Wednesday, November 19, 2008

The Amazing Spider-Maps

Over the past forty-six years (46! Gosh, Pete's old), the world of Spider-Man has been chronicled in the pages of The Amazing Spider-Man, Peter Parker: The Spectacular Spider-Man, Marvel Team-Up, Web of Spider-Man, Everybody Loves Spider-Man, Spider-Man Episode II: Attack of the Clones, Gossip Gwen, and many other fine Marvel Comics publications. But even for a visual medium, it's sometimes hard to picture the setting of Spidey's many amazing (spectacular, webbish) adventures in and around Manhattan, New York, the place so nice they named it...Manhattan.

Once in a great while, however, Stan, Steve, JR and the gang o' Bullpen Buddies at Marvel flesh out the New York City of Pete Parker and his pleasant pals and Spider-Friends by providing us, the gentle readers, with maps or views of where ol' Pete lives, works, hangs out, or watches the love of his life plummet from a bridge. Hop on the F train of Earth-616 and journey with us now to the Manhattan of Spider-Man:

"Where It's At!" (Map of Spider-Man's Manhattan and environs), from Amazing Spider-Man Annual #5
Click on any image to Man-Mountain Marko-size 'em
Don't use this map of Manhattan island from Amazing Spider-Man Annual #5 to get around town...not only is the print really, really small and the streets not marked, you also risk driving right into the giant Gwen Stacy head somewhere in the East River. (Although, running into Gwen Stacy...say, I don't see the downside of that!)

"Peter Parker's House," from Amazing Spider-Man Annual #1
Peter Parker grew up with his Aunt May and his Uncle Dead Ben in the Queens suburb of Forest Hills, right down the street from Burt Bacharach, Carol Channing, Michael Landon, Ray Romano, Art Buchwald, and a guy by the name of Stan Lee, whose house Li'l Petey once egged. He also lived near Paul Simon, who was so impressed with the young whippersnapper that he later wrote a song called "Me and Pete Parker Down By the Schoolyard," although he was later convinced to change the title by his good pal Julio Iglesias. Here's where Pete lived with Aunt May in Forest Hills, where every morning the home was filled with the delicious scent of fresh-made wheatcakes, which went a long way to cover up the lingering smell of gunfire cordite.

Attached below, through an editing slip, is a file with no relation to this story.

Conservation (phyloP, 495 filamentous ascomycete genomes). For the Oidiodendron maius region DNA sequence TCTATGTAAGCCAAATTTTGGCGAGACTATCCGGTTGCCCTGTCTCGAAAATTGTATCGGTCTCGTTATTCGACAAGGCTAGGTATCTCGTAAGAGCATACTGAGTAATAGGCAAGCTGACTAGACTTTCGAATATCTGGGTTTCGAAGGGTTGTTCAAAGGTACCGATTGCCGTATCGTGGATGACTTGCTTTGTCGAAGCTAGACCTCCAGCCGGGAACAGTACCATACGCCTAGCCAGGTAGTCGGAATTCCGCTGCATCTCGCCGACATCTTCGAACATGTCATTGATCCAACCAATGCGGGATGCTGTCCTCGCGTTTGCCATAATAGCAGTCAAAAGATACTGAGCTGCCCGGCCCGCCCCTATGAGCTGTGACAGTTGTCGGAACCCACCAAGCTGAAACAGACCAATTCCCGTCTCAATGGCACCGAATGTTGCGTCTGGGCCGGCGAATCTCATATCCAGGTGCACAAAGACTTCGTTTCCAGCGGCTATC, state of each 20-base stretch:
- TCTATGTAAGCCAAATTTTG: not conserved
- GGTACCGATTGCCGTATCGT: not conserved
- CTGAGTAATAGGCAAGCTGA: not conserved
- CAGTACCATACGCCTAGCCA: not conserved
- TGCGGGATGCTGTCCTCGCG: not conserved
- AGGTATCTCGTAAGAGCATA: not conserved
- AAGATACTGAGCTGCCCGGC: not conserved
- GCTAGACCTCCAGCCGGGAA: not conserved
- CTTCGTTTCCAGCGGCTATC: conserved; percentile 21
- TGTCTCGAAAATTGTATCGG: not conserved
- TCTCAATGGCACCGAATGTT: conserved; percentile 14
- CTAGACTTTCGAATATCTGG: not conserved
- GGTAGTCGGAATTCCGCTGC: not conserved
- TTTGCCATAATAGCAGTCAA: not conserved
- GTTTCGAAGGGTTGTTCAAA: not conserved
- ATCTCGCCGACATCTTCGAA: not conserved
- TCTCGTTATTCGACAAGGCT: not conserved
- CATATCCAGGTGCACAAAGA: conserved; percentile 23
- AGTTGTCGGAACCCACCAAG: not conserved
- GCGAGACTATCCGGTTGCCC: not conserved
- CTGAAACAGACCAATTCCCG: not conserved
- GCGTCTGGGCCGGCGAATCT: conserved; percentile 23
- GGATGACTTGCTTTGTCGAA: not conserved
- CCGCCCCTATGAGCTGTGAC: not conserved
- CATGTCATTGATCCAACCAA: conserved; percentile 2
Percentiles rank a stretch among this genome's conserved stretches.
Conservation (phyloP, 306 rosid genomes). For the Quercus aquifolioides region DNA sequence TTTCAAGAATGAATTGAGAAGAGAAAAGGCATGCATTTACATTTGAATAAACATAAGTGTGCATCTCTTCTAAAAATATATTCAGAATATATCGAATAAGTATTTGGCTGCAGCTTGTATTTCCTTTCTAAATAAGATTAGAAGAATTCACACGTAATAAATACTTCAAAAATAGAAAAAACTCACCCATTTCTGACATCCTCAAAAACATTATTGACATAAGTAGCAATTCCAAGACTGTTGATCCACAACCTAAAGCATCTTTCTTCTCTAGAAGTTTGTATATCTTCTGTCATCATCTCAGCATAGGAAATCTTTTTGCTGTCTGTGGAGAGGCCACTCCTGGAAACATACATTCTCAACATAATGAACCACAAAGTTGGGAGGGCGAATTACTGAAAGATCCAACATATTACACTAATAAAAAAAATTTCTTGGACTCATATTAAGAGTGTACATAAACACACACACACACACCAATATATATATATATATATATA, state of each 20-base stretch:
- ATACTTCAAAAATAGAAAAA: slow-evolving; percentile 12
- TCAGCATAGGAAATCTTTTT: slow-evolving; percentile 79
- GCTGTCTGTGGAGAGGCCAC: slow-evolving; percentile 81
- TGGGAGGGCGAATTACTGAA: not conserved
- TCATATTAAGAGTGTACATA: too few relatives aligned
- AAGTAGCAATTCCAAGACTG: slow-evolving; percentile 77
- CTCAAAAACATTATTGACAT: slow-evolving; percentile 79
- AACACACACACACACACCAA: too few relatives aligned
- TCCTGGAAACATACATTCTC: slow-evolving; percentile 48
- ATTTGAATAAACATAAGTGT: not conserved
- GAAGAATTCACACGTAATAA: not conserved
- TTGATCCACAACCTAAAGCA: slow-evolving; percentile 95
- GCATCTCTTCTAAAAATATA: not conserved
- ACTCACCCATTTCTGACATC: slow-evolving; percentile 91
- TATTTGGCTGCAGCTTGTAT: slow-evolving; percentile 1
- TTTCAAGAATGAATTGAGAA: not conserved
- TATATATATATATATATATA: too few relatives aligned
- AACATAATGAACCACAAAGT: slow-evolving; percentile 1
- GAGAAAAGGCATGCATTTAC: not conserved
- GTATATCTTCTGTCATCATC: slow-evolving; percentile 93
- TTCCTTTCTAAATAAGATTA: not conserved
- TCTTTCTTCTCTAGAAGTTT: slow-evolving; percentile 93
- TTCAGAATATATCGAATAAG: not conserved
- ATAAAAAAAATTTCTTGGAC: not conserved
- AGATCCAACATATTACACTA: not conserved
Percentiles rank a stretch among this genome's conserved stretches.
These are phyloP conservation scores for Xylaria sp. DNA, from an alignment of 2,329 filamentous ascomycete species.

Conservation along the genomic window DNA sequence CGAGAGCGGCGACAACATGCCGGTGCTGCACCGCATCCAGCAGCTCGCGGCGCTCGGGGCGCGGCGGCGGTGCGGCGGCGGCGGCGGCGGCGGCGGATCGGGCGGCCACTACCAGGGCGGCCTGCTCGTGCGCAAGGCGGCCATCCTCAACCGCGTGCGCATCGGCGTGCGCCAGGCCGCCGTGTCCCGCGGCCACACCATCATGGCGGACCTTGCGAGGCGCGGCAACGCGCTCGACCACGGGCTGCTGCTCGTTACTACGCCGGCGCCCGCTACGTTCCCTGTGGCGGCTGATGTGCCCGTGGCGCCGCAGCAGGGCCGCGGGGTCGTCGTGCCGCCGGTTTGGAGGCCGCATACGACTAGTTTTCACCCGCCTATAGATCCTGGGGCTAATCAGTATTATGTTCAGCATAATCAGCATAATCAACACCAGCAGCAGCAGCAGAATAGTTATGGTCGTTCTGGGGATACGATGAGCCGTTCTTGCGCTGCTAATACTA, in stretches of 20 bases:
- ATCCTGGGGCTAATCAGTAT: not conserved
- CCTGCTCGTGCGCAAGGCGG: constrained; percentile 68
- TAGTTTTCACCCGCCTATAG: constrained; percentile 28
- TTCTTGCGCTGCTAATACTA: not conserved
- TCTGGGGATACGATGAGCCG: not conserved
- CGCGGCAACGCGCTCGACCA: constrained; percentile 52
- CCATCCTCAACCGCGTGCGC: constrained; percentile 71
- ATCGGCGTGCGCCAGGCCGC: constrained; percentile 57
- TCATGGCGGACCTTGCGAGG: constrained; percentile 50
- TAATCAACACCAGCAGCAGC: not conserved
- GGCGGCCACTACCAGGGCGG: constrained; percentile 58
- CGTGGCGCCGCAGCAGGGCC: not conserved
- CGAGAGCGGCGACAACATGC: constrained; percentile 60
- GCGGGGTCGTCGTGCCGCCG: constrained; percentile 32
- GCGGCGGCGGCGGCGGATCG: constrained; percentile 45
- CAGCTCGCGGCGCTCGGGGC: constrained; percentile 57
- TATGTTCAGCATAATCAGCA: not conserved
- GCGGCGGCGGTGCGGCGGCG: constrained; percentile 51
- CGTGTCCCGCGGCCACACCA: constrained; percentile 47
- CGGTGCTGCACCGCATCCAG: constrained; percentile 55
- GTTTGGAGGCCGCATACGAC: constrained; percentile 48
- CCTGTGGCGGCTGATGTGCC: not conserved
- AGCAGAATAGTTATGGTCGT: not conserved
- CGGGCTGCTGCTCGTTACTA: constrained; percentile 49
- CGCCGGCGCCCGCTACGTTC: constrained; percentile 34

"A Visit to Petey's Pad" from Amazing Spider-Man Annual #4
Every Spider-Boy must become a Spider-Man, and later on when Peter moved into Manhattan his with pal Harry Osborn, the squarest-lookin' teen in the world, they shacked up together shared this swingin' bachelor pad from Amazing Spider-Man Annual #4. Chez Osborn/Parker was full of hot and cold running chicks and microscopes and an impressive amount of closet space for Peter to hide his Spider-Jammies and Harry to keep his Green Goblin suit. Oh, the fun those two had on laundry day when their outfits would get mixed up! They laffed and laffed and laffed. Later on, Harry died, but then Peter sold his wife to the devil and Harry came back, so that's okay.

"Peter Parker's Pad" (incorrect version), from Amazing Spider-Man Annual #13
Here's Pete's solo apartment from Amazing Spider-Man Annual #13, which the caption tells us is located at "410 Chelsea St....right off 8th Ave." Well, Google map detectives, there ain't no Chelsea Street in Manhattan (there's one in Staten Island, but that's a heckuva commute for a guy who seldom rides the Staten Island ferry). Let's assume the Merry Marvel Marching Society really meant that PP lives in Chelsea off 8th Ave., and since 23rd Street's smack-dab in the middle of Chelsea, let's guess that Pete hunkered down on 23rd Street. No. 410 W 23rd Street would put him closer to Ninth than Eighth Avenue, but what the heck—slapping Casa Parker on Twenty-Third means that during the seventies, he's on the same block at the famous Chelsea Hotel, and you know what that means: Marvel Team-Up featuring Spider-Man, Sid Vicious, and Nancy Spungen!